Tuesday morning’s meeting of the synod of bishops on the Bible saw Cardinal Emmanuel Delly of Baghdad, Iraq and Bishop Joseph Nguyen Chi Lihn of Thanh Hoa, Vietnam speak about how their flocks remain faithful to the Word of God amidst persecution.
“I am a son of the land of Abraham, Iraq,” Cardinal Delly began as he spoke passionately about the seemingly impossible struggle to bring peace to his country. Saying that the Church has “tried everything to obtain peace and serenity for the country,” the leader of the Chaldean Catholic Church described the situation as “disastrous and tragic” in some parts of Iraq.
“Life is a Calvary,” Cardinal said as he went through a litany of the dangers and fears his flock is subjected to, including kidnapping and extortion.
For Iraqi Christians, “To live the Word of God means to us to bear witness to it with the cost of our own lives,” the prelate said, as he recounted how numerous Christians had been kidnapped or in some cases murdered. In particular, he recalled Archbishop Faraj Rahho of Mosul, Fr. Raghid Ganni, two other priests and six other young persons who were killed.
“Because of this, I beg of you to pray to the Lord Jesus, the Word of God, for us and with us, and to share our concerns, our hopes and the suffering of our wounded, so that the Word of God made flesh stays in His Church and with us as good news and support.”
Following Cardinal Emmanuel Delly’s words, Bishop Joseph Nguyen Chi Lihn of Thanh Hoa, Vietnam took the floor to speak about how the Word of God sustains his flock in spite of Vietnam’s history of “hatred, ideological wars and discrimination.”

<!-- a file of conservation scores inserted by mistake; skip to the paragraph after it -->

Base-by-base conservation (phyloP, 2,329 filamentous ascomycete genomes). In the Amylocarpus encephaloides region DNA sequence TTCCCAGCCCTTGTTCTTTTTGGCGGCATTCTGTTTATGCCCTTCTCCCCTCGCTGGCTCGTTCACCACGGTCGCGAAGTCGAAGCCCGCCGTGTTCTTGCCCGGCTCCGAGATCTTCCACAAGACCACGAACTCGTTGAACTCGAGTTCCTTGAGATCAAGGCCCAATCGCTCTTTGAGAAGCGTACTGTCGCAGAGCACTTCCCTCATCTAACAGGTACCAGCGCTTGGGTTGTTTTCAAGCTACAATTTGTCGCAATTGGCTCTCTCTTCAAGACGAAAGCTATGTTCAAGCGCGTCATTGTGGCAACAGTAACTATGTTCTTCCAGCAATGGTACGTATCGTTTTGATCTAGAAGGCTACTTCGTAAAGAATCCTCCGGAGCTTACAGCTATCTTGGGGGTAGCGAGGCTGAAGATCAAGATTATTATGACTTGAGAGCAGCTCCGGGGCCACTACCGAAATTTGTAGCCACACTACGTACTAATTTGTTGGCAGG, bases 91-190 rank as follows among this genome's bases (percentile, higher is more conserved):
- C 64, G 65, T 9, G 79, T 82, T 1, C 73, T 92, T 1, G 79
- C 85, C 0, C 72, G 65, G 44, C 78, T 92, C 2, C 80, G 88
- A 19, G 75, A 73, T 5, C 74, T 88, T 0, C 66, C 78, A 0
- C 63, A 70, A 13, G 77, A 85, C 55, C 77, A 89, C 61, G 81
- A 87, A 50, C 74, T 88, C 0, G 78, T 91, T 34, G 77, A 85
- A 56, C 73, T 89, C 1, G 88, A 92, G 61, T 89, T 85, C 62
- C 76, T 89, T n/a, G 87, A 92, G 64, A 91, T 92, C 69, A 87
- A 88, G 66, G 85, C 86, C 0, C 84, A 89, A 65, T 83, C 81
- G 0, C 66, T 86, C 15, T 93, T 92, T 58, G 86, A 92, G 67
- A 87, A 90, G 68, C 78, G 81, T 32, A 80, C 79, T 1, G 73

Nevertheless, the Vietnamese Christians remain “more convinced than ever that only in the Word of God can they persevere in love, joy, peace, communion and tolerance,” Bishop Nguyen said.
The Vietnamese bishop also related an interesting story to illustrate how “the Word of God continues to sustain the Church in Vietnam.”
Shortly after the canonization of the 117 Vietnamese martyrs in 1988, thousands of people belonging to various ethnic minorities converted to the Catholic faith en masse.
“The strange thing is,” Bishop Nguyen observed, “many of them admitted they had listened to a Protestant radio station in Manila, Philippines, but converted to Catholicism. Thus the Protestants sow and the Catholics reap. The Word of God, ringing out from afar and reaching their ears, became a source of hope for these people, who live among the mountains deprived of everything and without a future.”
Bishop Nguyen finished his remarks by saying that “as a Vietnamese Christian I would like to reiterate my conviction that amidst persecutions our greatest grace is faithfulness to the Word of God."